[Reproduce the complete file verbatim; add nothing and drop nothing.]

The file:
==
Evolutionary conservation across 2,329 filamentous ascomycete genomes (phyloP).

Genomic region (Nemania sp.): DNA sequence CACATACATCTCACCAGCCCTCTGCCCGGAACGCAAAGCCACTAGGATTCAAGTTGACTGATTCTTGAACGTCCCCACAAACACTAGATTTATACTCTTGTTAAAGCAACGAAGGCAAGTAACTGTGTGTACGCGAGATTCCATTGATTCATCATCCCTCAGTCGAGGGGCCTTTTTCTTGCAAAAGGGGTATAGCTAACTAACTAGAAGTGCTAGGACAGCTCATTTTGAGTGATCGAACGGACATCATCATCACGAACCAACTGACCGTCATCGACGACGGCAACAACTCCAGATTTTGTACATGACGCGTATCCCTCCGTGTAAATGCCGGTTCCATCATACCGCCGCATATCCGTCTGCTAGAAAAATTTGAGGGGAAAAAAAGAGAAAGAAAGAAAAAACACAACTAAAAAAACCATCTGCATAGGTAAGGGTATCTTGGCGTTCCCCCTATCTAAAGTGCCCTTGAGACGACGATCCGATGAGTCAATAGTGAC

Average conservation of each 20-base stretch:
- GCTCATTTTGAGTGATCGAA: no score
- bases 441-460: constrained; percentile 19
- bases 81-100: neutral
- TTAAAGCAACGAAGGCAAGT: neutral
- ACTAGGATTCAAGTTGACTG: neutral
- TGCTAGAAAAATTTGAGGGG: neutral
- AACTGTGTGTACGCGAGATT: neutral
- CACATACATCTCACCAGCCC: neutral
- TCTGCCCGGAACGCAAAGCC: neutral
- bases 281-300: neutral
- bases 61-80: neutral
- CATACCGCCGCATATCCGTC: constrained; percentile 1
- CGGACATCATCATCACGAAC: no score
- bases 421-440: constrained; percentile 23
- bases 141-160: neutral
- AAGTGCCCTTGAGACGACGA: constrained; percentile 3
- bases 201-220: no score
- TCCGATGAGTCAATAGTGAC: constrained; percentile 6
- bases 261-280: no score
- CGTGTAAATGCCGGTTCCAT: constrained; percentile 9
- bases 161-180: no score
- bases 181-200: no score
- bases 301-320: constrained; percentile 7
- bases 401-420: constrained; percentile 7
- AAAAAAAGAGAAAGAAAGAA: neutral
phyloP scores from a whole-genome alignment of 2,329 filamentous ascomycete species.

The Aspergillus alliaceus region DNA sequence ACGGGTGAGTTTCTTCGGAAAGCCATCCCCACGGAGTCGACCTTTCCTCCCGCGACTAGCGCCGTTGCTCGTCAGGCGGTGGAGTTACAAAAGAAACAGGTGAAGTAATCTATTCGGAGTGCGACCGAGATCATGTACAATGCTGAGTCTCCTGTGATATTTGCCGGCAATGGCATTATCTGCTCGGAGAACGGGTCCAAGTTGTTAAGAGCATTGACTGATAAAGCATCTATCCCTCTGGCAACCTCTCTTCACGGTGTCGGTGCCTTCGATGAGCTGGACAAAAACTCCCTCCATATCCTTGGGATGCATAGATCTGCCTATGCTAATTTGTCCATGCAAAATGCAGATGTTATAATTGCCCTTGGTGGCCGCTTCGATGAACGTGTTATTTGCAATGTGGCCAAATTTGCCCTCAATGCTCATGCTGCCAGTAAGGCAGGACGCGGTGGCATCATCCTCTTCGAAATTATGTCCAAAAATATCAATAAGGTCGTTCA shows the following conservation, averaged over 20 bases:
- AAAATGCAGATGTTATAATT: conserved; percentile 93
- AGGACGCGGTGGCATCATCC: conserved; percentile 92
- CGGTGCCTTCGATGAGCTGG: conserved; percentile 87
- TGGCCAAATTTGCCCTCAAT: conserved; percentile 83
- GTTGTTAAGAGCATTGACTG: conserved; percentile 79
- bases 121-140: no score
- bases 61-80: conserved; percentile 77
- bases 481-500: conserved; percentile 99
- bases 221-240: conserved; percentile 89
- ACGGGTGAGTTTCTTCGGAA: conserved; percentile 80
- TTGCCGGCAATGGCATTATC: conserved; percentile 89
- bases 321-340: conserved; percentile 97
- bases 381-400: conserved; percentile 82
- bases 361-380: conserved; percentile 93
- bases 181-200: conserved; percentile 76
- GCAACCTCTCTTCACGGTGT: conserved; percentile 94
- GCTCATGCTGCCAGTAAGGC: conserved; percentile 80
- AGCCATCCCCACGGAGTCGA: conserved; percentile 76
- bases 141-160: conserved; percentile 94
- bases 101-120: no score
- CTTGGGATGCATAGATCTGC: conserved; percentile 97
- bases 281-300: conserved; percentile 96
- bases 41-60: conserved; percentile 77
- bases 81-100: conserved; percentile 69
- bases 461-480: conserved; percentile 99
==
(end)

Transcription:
Evolutionary conservation across 2,329 filamentous ascomycete genomes (phyloP).

Genomic region (Nemania sp.): DNA sequence CACATACATCTCACCAGCCCTCTGCCCGGAACGCAAAGCCACTAGGATTCAAGTTGACTGATTCTTGAACGTCCCCACAAACACTAGATTTATACTCTTGTTAAAGCAACGAAGGCAAGTAACTGTGTGTACGCGAGATTCCATTGATTCATCATCCCTCAGTCGAGGGGCCTTTTTCTTGCAAAAGGGGTATAGCTAACTAACTAGAAGTGCTAGGACAGCTCATTTTGAGTGATCGAACGGACATCATCATCACGAACCAACTGACCGTCATCGACGACGGCAACAACTCCAGATTTTGTACATGACGCGTATCCCTCCGTGTAAATGCCGGTTCCATCATACCGCCGCATATCCGTCTGCTAGAAAAATTTGAGGGGAAAAAAAGAGAAAGAAAGAAAAAACACAACTAAAAAAACCATCTGCATAGGTAAGGGTATCTTGGCGTTCCCCCTATCTAAAGTGCCCTTGAGACGACGATCCGATGAGTCAATAGTGAC

Average conservation of each 20-base stretch:
- GCTCATTTTGAGTGATCGAA: no score
- bases 441-460: constrained; percentile 19
- bases 81-100: neutral
- TTAAAGCAACGAAGGCAAGT: neutral
- ACTAGGATTCAAGTTGACTG: neutral
- TGCTAGAAAAATTTGAGGGG: neutral
- AACTGTGTGTACGCGAGATT: neutral
- CACATACATCTCACCAGCCC: neutral
- TCTGCCCGGAACGCAAAGCC: neutral
- bases 281-300: neutral
- bases 61-80: neutral
- CATACCGCCGCATATCCGTC: constrained; percentile 1
- CGGACATCATCATCACGAAC: no score
- bases 421-440: constrained; percentile 23
- bases 141-160: neutral
- AAGTGCCCTTGAGACGACGA: constrained; percentile 3
- bases 201-220: no score
- TCCGATGAGTCAATAGTGAC: constrained; percentile 6
- bases 261-280: no score
- CGTGTAAATGCCGGTTCCAT: constrained; percentile 9
- bases 161-180: no score
- bases 181-200: no score
- bases 301-320: constrained; percentile 7
- bases 401-420: constrained; percentile 7
- AAAAAAAGAGAAAGAAAGAA: neutral
phyloP scores from a whole-genome alignment of 2,329 filamentous ascomycete species.

The Aspergillus alliaceus region DNA sequence ACGGGTGAGTTTCTTCGGAAAGCCATCCCCACGGAGTCGACCTTTCCTCCCGCGACTAGCGCCGTTGCTCGTCAGGCGGTGGAGTTACAAAAGAAACAGGTGAAGTAATCTATTCGGAGTGCGACCGAGATCATGTACAATGCTGAGTCTCCTGTGATATTTGCCGGCAATGGCATTATCTGCTCGGAGAACGGGTCCAAGTTGTTAAGAGCATTGACTGATAAAGCATCTATCCCTCTGGCAACCTCTCTTCACGGTGTCGGTGCCTTCGATGAGCTGGACAAAAACTCCCTCCATATCCTTGGGATGCATAGATCTGCCTATGCTAATTTGTCCATGCAAAATGCAGATGTTATAATTGCCCTTGGTGGCCGCTTCGATGAACGTGTTATTTGCAATGTGGCCAAATTTGCCCTCAATGCTCATGCTGCCAGTAAGGCAGGACGCGGTGGCATCATCCTCTTCGAAATTATGTCCAAAAATATCAATAAGGTCGTTCA shows the following conservation, averaged over 20 bases:
- AAAATGCAGATGTTATAATT: conserved; percentile 93
- AGGACGCGGTGGCATCATCC: conserved; percentile 92
- CGGTGCCTTCGATGAGCTGG: conserved; percentile 87
- TGGCCAAATTTGCCCTCAAT: conserved; percentile 83
- GTTGTTAAGAGCATTGACTG: conserved; percentile 79
- bases 121-140: no score
- bases 61-80: conserved; percentile 77
- bases 481-500: conserved; percentile 99
- bases 221-240: conserved; percentile 89
- ACGGGTGAGTTTCTTCGGAA: conserved; percentile 80
- TTGCCGGCAATGGCATTATC: conserved; percentile 89
- bases 321-340: conserved; percentile 97
- bases 381-400: conserved; percentile 82
- bases 361-380: conserved; percentile 93
- bases 181-200: conserved; percentile 76
- GCAACCTCTCTTCACGGTGT: conserved; percentile 94
- GCTCATGCTGCCAGTAAGGC: conserved; percentile 80
- AGCCATCCCCACGGAGTCGA: conserved; percentile 76
- bases 141-160: conserved; percentile 94
- bases 101-120: no score
- CTTGGGATGCATAGATCTGC: conserved; percentile 97
- bases 281-300: conserved; percentile 96
- bases 41-60: conserved; percentile 77
- bases 81-100: conserved; percentile 69
- bases 461-480: conserved; percentile 99